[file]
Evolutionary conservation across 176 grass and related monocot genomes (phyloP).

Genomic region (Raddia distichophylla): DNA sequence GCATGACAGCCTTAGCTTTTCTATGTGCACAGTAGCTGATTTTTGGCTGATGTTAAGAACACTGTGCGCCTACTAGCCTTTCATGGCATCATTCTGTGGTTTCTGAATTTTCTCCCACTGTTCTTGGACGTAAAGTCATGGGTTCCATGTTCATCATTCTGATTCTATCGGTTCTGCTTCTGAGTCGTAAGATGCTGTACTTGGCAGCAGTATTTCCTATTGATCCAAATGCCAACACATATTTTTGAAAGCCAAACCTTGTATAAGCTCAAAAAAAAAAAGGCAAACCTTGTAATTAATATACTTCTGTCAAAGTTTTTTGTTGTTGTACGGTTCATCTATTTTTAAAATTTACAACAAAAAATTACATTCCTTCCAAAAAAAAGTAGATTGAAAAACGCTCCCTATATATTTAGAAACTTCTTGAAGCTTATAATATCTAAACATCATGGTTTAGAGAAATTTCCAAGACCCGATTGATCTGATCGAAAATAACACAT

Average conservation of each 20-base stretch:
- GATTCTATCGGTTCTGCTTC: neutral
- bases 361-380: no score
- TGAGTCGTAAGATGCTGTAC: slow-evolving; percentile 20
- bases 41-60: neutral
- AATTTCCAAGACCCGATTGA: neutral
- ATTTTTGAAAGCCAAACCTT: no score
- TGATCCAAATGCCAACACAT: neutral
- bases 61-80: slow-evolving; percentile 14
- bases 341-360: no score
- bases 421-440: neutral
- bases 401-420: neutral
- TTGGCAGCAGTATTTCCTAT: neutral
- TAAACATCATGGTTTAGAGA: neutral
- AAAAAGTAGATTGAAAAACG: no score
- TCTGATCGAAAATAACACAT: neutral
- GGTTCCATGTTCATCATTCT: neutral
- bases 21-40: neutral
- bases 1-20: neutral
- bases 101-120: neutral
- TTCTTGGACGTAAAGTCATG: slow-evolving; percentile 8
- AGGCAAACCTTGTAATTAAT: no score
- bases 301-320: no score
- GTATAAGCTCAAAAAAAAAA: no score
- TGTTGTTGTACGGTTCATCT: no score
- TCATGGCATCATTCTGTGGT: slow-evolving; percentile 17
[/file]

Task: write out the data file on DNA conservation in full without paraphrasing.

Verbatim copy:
Evolutionary conservation across 176 grass and related monocot genomes (phyloP).

Genomic region (Raddia distichophylla): DNA sequence GCATGACAGCCTTAGCTTTTCTATGTGCACAGTAGCTGATTTTTGGCTGATGTTAAGAACACTGTGCGCCTACTAGCCTTTCATGGCATCATTCTGTGGTTTCTGAATTTTCTCCCACTGTTCTTGGACGTAAAGTCATGGGTTCCATGTTCATCATTCTGATTCTATCGGTTCTGCTTCTGAGTCGTAAGATGCTGTACTTGGCAGCAGTATTTCCTATTGATCCAAATGCCAACACATATTTTTGAAAGCCAAACCTTGTATAAGCTCAAAAAAAAAAAGGCAAACCTTGTAATTAATATACTTCTGTCAAAGTTTTTTGTTGTTGTACGGTTCATCTATTTTTAAAATTTACAACAAAAAATTACATTCCTTCCAAAAAAAAGTAGATTGAAAAACGCTCCCTATATATTTAGAAACTTCTTGAAGCTTATAATATCTAAACATCATGGTTTAGAGAAATTTCCAAGACCCGATTGATCTGATCGAAAATAACACAT

Average conservation of each 20-base stretch:
- GATTCTATCGGTTCTGCTTC: neutral
- bases 361-380: no score
- TGAGTCGTAAGATGCTGTAC: slow-evolving; percentile 20
- bases 41-60: neutral
- AATTTCCAAGACCCGATTGA: neutral
- ATTTTTGAAAGCCAAACCTT: no score
- TGATCCAAATGCCAACACAT: neutral
- bases 61-80: slow-evolving; percentile 14
- bases 341-360: no score
- bases 421-440: neutral
- bases 401-420: neutral
- TTGGCAGCAGTATTTCCTAT: neutral
- TAAACATCATGGTTTAGAGA: neutral
- AAAAAGTAGATTGAAAAACG: no score
- TCTGATCGAAAATAACACAT: neutral
- GGTTCCATGTTCATCATTCT: neutral
- bases 21-40: neutral
- bases 1-20: neutral
- bases 101-120: neutral
- TTCTTGGACGTAAAGTCATG: slow-evolving; percentile 8
- AGGCAAACCTTGTAATTAAT: no score
- bases 301-320: no score
- GTATAAGCTCAAAAAAAAAA: no score
- TGTTGTTGTACGGTTCATCT: no score
- TCATGGCATCATTCTGTGGT: slow-evolving; percentile 17